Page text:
Scenarios Define Problem




ScenariosDefineProblem.jpg
Discussing a worst-case scenario...


How do you know a programmer is extroverted? He stares at YOUR shoes when he talks to you.


...you want to engage the customer and need a mechanism to support other organizational alliances between customer and developers.

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Design documents are often ineffective as vehicles to communicate the customer vision of how the system should work.

There is a natural business distancing and mistrust between customers and developers. Communication between developers and customers is crucial to the success of a system.

Therefore:

Capture system functional requirements as use cases.

It is obvious that use cases help increase understanding of the requirements, but a less obvious aspect of this is that they help set boundaries of the problem. This became clear as one of the authors (Neil) consulted with a group who was writing patterns of use cases. When I questioned a member of the group what problem use cases solve, I got an unsatisfying answer. I probed deeper by asking how the situation would look if one didn't apply use cases, and he responded, "You wouldn't know where to start, because the problem would be too broad." Interestingly, he had never thought about use cases as a tool to bound the problem until that point.

Use cases do not capture success scenarios alone, but all the scenarios that the system must deal with. There is no such thing as an exceptional case; make the exception the rule. Interview enough constituencies to get full coverage of the expectations of users and other stakeholders. Use cases also can, should, and almost certainly must be augmented with non-functional requirements.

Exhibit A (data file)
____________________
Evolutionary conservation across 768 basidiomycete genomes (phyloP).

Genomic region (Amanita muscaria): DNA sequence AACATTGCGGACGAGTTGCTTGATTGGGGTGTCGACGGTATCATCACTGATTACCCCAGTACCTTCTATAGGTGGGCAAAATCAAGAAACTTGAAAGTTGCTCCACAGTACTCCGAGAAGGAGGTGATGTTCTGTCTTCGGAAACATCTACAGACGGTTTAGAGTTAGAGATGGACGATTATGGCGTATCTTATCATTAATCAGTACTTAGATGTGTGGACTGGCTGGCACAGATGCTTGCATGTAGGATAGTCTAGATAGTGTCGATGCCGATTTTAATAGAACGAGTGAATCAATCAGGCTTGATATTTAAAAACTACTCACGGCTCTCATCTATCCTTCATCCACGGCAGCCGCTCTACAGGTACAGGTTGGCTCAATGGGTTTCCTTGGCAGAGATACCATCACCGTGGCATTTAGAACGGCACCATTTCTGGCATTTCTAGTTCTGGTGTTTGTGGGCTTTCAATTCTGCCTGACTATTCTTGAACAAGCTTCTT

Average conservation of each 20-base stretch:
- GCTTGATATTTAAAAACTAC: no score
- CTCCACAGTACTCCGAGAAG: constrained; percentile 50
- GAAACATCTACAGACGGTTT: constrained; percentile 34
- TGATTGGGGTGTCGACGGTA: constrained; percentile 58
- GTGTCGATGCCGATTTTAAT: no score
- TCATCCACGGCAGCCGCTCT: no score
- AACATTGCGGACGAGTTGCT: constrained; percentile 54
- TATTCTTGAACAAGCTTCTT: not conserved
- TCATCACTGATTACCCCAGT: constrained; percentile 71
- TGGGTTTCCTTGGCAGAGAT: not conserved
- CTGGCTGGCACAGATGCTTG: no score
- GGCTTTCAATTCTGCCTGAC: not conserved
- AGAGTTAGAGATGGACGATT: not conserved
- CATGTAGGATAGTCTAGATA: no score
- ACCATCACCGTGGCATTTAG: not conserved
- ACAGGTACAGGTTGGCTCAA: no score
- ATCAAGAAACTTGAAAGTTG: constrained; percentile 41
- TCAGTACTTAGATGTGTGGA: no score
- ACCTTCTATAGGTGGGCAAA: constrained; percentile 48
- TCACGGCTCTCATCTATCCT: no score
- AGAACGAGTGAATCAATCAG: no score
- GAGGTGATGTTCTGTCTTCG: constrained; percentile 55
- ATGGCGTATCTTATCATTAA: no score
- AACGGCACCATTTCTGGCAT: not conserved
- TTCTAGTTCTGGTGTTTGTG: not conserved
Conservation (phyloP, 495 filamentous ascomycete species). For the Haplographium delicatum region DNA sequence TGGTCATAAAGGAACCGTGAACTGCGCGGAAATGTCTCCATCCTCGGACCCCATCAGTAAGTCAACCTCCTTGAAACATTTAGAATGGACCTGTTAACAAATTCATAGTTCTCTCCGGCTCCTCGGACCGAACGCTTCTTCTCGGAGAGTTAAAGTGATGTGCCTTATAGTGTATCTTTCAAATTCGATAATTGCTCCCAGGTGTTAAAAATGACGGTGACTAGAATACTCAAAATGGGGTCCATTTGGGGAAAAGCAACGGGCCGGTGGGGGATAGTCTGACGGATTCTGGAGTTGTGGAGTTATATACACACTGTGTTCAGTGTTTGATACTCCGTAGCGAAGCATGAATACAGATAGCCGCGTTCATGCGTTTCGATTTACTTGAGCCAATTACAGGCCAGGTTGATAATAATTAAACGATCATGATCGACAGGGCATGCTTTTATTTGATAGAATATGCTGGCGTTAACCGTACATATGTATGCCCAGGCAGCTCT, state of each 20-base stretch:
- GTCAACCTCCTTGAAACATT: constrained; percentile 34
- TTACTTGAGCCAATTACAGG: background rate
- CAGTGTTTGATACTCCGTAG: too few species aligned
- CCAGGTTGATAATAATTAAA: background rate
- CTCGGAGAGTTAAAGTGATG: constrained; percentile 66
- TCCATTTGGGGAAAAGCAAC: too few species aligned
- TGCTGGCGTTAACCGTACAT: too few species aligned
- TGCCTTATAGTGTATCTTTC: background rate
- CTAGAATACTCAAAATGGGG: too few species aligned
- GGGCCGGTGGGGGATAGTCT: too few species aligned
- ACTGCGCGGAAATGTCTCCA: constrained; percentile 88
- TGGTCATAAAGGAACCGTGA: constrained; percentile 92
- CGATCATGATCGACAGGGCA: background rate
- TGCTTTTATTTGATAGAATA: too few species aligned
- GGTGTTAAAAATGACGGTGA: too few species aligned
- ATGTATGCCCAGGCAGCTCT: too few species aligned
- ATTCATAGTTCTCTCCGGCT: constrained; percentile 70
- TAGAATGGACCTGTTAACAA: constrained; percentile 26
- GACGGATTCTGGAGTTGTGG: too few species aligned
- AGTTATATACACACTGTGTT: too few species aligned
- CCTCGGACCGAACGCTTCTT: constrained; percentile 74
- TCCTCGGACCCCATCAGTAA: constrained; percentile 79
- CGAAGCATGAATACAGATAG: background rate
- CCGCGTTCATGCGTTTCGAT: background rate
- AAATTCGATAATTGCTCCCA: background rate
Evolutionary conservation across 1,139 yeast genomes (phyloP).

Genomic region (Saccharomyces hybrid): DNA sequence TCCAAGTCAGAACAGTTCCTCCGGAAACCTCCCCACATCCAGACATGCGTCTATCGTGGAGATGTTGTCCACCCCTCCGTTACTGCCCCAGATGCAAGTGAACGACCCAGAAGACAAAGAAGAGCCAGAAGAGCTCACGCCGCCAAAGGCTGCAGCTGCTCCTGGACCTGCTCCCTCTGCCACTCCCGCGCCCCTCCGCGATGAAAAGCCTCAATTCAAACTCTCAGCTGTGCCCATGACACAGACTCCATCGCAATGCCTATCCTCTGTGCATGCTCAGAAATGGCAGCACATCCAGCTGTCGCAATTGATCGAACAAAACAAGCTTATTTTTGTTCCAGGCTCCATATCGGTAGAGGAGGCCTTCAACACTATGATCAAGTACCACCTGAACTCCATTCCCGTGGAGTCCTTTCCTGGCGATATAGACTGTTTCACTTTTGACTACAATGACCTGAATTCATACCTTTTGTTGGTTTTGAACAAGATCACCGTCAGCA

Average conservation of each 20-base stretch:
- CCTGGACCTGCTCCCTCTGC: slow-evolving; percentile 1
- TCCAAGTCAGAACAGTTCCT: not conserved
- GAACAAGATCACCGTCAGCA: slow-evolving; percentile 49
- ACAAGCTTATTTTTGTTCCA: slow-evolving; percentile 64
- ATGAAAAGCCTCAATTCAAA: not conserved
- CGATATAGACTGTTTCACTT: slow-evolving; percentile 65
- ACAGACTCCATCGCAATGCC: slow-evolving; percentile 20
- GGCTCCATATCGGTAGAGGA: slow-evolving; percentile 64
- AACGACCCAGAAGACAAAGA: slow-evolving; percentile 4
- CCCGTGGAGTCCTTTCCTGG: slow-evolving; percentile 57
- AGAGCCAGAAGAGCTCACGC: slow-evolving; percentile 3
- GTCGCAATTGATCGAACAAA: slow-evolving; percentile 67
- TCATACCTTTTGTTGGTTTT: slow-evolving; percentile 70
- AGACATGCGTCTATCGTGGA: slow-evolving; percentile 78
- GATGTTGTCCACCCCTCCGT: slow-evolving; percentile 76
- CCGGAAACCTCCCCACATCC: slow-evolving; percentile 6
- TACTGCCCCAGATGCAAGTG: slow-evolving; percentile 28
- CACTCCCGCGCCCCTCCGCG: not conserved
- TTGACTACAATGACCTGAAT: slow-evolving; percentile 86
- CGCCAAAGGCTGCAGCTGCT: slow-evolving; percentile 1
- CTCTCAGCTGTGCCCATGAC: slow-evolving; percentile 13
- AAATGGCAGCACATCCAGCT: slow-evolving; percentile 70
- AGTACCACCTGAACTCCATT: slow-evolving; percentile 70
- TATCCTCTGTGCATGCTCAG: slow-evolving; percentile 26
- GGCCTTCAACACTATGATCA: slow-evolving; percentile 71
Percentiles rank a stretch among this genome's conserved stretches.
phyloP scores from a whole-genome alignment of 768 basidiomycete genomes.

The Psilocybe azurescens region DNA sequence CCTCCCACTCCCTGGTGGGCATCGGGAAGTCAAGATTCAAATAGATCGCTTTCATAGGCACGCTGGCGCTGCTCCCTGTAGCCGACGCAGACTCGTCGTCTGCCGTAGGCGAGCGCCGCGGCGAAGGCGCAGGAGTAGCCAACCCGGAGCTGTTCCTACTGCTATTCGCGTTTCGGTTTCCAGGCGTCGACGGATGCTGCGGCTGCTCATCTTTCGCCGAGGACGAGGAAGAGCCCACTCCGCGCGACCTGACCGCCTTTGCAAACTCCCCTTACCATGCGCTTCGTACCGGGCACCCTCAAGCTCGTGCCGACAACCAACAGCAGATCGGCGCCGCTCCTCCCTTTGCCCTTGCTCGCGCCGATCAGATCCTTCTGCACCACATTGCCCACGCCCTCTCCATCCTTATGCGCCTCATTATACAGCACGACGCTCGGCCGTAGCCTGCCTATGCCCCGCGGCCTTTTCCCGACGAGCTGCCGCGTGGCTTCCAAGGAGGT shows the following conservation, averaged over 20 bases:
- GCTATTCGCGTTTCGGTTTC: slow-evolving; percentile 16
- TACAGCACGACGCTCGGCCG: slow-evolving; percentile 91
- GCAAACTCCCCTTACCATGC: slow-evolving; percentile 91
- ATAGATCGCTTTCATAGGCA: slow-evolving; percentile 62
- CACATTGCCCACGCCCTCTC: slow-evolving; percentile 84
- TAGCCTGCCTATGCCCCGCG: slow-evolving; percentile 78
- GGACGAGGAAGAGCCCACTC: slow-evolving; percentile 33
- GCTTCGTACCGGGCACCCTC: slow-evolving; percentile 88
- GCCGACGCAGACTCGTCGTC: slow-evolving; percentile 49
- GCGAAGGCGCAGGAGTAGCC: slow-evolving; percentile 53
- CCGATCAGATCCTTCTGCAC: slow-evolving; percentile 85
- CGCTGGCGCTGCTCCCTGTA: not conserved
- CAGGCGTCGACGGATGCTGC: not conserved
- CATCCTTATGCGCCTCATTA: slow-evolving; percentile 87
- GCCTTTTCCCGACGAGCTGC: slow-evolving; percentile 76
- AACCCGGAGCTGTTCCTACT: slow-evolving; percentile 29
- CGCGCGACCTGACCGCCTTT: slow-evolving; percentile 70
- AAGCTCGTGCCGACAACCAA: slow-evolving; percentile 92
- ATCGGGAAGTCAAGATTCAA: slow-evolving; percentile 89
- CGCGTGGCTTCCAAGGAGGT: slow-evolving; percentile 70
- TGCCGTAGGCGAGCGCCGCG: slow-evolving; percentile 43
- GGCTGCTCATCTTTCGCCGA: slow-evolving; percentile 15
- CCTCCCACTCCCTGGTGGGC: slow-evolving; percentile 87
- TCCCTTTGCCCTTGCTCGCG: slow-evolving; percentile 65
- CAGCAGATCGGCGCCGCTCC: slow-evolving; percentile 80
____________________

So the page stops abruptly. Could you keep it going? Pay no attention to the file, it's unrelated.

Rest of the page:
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It is easy to see that this is a good idea, but what does this have to do with organizations? One of the tensions in many organizations is that the developers are, well, geeks. Many don't have particularly good communication skills, or, more precisely, aren't particularly interested in interpersonal communication. So it is difficult to communicate requirements to developers. Scenarios work. So if you really want to EngageCustomers, this pattern makes it much easier.

The problem is now defined, and the architecture can proceed in earnest. You can use scenarios as a means of dialogue and requirements clarification with your users, particularly when building and demonstrating a system or subsystem prototype. For more on this, see CatalyticScenarios in the DemoPrep pattern language from Todd Coram [BibRef-Coram1996].

Also read about the MercenaryAnalyst, who captures scenarios and uses them for project documentation (both internal and external).

[BibRef-Cockburn2000] is one of the most acclaimed references on use cases. Also see CACM Nov. `88 (v. 31, no. 11) pp 1268-1287, according to Ralph Johnson. Also Rubin and Goldberg [BibRef-GoldbergRubin1995], who take scenarios all the way to the front of the process preceding design. See also [BibRef-HsiaSamuelGaoKung1994].